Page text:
a gown or dress worn by a girl or woman.
a loose outer garment worn by peasants and workers; smock.
a coarse outer garment with large sleeves, worn by monks.
verb (used with object)
to provide with, or clothe in, a frock.
to invest with priestly or clerical office.

1300–50; Middle English froke < Old French froc < Frankish; compare Old Saxon, Old High German hroc coat

frockless, adjective
underfrock, noun Unabridged
Based on the Random House Dictionary, © Random House, Inc. 2014.
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World English Dictionary
frock (frɒk)
1.  a girl's or woman's dress
2.  a loose garment of several types, such as a peasant's smock
3.  a coarse wide-sleeved outer garment worn by members of some religious orders
4.  (tr) to invest (a person) with the office or status of a cleric
[C14: from Old French froc; related to Old Saxon, Old High German hroc coat]

Collins English Dictionary - Complete & Unabridged 10th Edition
2009 © William Collins Sons & Co. Ltd. 1979, 1986 © HarperCollins
Publishers 1998, 2000, 2003, 2005, 2006, 2007, 2009
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Word Origin & History

mid-14c., from O.Fr. froc "a monk's habit" (12c.), perhaps from Frank. *hroc (cf. O.H.G. hroc "mantle, coat;" O.N. rokkr, O.E. rocc, O.Fris. rokk, Ger. Rock "coat"), from PIE base *rug- "to spin." Another theory traces it to M.L. floccus, from L. floccus "flock of wool." Non-religious use is 1530s.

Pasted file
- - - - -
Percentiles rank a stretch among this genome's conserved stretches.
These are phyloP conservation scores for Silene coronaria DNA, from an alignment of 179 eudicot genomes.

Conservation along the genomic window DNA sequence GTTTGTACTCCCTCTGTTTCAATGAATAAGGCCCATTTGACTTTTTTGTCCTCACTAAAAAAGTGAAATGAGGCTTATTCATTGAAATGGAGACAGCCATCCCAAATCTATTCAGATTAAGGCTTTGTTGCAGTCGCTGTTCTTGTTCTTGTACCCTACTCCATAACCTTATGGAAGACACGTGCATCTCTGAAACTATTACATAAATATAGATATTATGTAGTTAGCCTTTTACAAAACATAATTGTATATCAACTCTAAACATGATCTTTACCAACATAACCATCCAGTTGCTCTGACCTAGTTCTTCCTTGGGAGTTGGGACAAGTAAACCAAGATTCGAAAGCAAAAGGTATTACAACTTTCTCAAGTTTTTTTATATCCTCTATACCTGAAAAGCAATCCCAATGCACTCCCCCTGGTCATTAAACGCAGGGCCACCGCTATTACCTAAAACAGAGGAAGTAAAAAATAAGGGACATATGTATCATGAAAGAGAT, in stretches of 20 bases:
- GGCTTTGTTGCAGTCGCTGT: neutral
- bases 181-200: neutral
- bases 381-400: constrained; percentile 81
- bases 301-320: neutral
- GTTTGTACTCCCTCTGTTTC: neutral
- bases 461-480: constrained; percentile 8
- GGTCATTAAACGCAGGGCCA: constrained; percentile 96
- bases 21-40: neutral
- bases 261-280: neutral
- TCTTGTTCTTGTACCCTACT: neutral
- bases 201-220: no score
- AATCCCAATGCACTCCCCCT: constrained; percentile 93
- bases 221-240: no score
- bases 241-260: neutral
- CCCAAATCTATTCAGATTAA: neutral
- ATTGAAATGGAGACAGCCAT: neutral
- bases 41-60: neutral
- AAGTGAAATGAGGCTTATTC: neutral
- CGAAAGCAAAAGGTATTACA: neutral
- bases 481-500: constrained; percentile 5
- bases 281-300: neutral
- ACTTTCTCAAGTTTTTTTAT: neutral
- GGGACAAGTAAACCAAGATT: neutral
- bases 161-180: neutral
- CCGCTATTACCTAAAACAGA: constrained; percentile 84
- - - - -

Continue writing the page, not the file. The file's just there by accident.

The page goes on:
Online Etymology Dictionary, © 2010 Douglas Harper
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Example sentences
Since the era of frock coats and buckled shoes, finance has been knocked back by booms and busts every ten years or so.
He wore a long frock coat, a white shirt and an antique-style tie.
Figures in frock coats wielding silver spoons appear on the horizon they seek a duel where three parties meet.
He is brilliantly dressed in a new fashionable frock-coat, with white waistcoat and grey trousers.
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